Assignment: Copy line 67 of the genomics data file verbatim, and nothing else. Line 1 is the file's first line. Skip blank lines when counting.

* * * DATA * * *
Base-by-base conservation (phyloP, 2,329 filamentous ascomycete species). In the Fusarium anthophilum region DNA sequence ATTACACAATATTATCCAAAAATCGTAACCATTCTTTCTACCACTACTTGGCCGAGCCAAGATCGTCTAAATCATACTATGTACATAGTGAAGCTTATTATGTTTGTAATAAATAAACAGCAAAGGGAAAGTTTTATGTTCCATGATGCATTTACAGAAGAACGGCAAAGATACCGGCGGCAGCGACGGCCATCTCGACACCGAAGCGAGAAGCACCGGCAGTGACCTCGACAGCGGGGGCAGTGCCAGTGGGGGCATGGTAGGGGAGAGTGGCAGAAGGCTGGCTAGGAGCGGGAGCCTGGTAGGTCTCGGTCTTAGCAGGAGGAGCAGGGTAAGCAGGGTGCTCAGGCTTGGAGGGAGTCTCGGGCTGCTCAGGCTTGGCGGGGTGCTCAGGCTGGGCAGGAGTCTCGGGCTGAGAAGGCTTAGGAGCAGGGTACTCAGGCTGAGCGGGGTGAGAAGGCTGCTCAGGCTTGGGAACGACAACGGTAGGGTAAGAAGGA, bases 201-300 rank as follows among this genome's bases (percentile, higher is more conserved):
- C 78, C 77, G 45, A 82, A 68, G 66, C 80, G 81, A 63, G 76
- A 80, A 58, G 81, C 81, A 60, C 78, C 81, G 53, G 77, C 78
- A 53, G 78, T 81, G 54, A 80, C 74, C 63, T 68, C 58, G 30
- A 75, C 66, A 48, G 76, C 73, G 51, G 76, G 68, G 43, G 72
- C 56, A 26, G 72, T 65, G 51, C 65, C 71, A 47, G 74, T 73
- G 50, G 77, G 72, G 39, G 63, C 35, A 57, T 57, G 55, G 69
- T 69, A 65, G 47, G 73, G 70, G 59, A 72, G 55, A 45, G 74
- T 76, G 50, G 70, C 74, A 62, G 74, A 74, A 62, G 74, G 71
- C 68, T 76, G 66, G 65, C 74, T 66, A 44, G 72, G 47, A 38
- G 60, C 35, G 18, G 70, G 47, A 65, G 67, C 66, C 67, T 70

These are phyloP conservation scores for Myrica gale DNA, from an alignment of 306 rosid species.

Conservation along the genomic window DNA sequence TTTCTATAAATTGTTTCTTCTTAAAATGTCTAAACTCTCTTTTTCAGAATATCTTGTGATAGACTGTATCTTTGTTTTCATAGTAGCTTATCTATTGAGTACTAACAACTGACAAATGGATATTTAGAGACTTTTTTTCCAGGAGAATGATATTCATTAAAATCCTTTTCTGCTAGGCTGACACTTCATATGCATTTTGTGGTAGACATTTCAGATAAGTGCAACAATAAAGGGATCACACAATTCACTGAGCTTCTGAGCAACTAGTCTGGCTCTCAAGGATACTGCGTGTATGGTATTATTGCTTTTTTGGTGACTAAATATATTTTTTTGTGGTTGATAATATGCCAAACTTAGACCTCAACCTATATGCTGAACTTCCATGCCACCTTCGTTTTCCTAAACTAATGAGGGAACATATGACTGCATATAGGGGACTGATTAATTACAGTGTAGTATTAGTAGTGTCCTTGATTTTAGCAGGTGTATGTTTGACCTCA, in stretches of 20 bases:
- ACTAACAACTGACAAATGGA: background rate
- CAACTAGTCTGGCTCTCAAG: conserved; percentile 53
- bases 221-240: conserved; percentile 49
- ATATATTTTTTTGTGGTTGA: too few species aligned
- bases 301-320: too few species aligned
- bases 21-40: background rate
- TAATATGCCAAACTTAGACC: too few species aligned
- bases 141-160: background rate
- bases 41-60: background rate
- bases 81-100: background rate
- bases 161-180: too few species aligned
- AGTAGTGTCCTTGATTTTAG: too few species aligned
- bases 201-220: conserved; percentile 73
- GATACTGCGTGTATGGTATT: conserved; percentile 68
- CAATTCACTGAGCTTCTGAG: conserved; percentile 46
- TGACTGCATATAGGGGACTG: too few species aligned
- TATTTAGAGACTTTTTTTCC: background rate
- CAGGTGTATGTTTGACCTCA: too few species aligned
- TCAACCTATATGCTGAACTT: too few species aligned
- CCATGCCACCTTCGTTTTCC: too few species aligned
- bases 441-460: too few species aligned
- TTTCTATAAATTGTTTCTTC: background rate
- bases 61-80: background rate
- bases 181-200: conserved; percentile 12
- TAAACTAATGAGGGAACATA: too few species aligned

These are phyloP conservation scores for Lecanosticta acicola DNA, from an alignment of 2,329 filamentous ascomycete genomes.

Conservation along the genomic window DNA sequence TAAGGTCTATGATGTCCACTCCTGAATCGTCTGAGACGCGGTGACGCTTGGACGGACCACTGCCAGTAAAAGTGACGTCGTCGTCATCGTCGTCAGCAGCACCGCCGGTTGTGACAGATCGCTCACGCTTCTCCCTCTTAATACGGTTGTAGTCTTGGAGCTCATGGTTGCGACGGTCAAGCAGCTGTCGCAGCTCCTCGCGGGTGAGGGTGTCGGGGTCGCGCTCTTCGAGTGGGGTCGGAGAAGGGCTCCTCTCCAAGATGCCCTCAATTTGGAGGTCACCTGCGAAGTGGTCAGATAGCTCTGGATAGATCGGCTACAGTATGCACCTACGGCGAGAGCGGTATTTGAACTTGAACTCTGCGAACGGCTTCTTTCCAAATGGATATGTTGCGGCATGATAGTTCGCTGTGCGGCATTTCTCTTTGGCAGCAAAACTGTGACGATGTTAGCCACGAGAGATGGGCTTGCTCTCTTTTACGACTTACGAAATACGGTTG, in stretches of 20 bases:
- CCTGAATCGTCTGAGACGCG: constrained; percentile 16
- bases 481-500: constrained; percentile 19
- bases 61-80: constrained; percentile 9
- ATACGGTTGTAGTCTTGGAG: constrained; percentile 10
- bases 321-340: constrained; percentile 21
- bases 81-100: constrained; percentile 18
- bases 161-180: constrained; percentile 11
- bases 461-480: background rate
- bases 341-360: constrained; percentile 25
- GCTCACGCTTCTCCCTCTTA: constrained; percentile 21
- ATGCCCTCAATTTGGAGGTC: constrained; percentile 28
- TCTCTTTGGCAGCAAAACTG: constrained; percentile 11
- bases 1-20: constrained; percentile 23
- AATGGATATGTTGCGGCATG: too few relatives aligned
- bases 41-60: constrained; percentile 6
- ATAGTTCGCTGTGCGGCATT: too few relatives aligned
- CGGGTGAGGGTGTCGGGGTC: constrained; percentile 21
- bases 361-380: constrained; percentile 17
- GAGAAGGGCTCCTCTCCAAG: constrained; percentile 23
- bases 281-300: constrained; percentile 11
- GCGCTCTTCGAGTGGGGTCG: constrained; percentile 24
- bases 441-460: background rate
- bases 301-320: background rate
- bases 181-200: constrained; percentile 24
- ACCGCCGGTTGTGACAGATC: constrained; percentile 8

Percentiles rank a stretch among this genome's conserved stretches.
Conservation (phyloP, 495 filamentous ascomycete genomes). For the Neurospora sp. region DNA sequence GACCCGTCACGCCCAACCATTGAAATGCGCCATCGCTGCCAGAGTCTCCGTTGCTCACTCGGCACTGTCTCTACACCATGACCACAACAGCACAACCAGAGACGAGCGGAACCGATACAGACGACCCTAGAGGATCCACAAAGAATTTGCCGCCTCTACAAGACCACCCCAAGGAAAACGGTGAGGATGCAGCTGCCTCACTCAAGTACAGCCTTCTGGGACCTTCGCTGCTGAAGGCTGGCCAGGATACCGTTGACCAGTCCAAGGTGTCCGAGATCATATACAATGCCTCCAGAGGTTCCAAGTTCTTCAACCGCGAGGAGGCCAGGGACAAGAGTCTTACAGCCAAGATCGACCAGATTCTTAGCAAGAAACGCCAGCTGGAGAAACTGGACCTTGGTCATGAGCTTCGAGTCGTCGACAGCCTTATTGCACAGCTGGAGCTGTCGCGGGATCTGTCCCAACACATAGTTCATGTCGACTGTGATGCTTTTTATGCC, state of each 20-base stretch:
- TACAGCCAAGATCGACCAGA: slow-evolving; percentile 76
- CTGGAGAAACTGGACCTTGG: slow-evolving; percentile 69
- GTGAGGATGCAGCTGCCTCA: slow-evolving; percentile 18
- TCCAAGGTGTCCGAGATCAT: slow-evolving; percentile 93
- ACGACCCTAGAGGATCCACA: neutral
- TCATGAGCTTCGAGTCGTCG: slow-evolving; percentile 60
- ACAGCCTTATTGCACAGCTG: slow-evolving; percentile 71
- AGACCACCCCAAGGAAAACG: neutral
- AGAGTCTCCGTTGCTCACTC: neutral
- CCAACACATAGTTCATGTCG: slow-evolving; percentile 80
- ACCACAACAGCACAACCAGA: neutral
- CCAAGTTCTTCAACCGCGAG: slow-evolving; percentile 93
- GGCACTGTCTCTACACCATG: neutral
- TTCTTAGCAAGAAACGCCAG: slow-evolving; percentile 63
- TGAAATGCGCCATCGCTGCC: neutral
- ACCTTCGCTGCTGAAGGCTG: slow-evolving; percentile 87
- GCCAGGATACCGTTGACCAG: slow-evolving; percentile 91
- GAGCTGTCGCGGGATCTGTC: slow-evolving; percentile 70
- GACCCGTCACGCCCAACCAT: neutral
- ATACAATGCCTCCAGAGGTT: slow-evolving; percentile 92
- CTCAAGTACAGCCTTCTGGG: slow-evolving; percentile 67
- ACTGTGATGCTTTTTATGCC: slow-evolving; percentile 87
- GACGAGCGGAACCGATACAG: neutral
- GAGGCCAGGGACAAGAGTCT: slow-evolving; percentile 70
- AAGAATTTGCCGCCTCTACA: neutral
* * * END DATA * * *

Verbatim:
Conservation (phyloP, 495 filamentous ascomycete genomes). For the Neurospora sp. region DNA sequence GACCCGTCACGCCCAACCATTGAAATGCGCCATCGCTGCCAGAGTCTCCGTTGCTCACTCGGCACTGTCTCTACACCATGACCACAACAGCACAACCAGAGACGAGCGGAACCGATACAGACGACCCTAGAGGATCCACAAAGAATTTGCCGCCTCTACAAGACCACCCCAAGGAAAACGGTGAGGATGCAGCTGCCTCACTCAAGTACAGCCTTCTGGGACCTTCGCTGCTGAAGGCTGGCCAGGATACCGTTGACCAGTCCAAGGTGTCCGAGATCATATACAATGCCTCCAGAGGTTCCAAGTTCTTCAACCGCGAGGAGGCCAGGGACAAGAGTCTTACAGCCAAGATCGACCAGATTCTTAGCAAGAAACGCCAGCTGGAGAAACTGGACCTTGGTCATGAGCTTCGAGTCGTCGACAGCCTTATTGCACAGCTGGAGCTGTCGCGGGATCTGTCCCAACACATAGTTCATGTCGACTGTGATGCTTTTTATGCC, state of each 20-base stretch: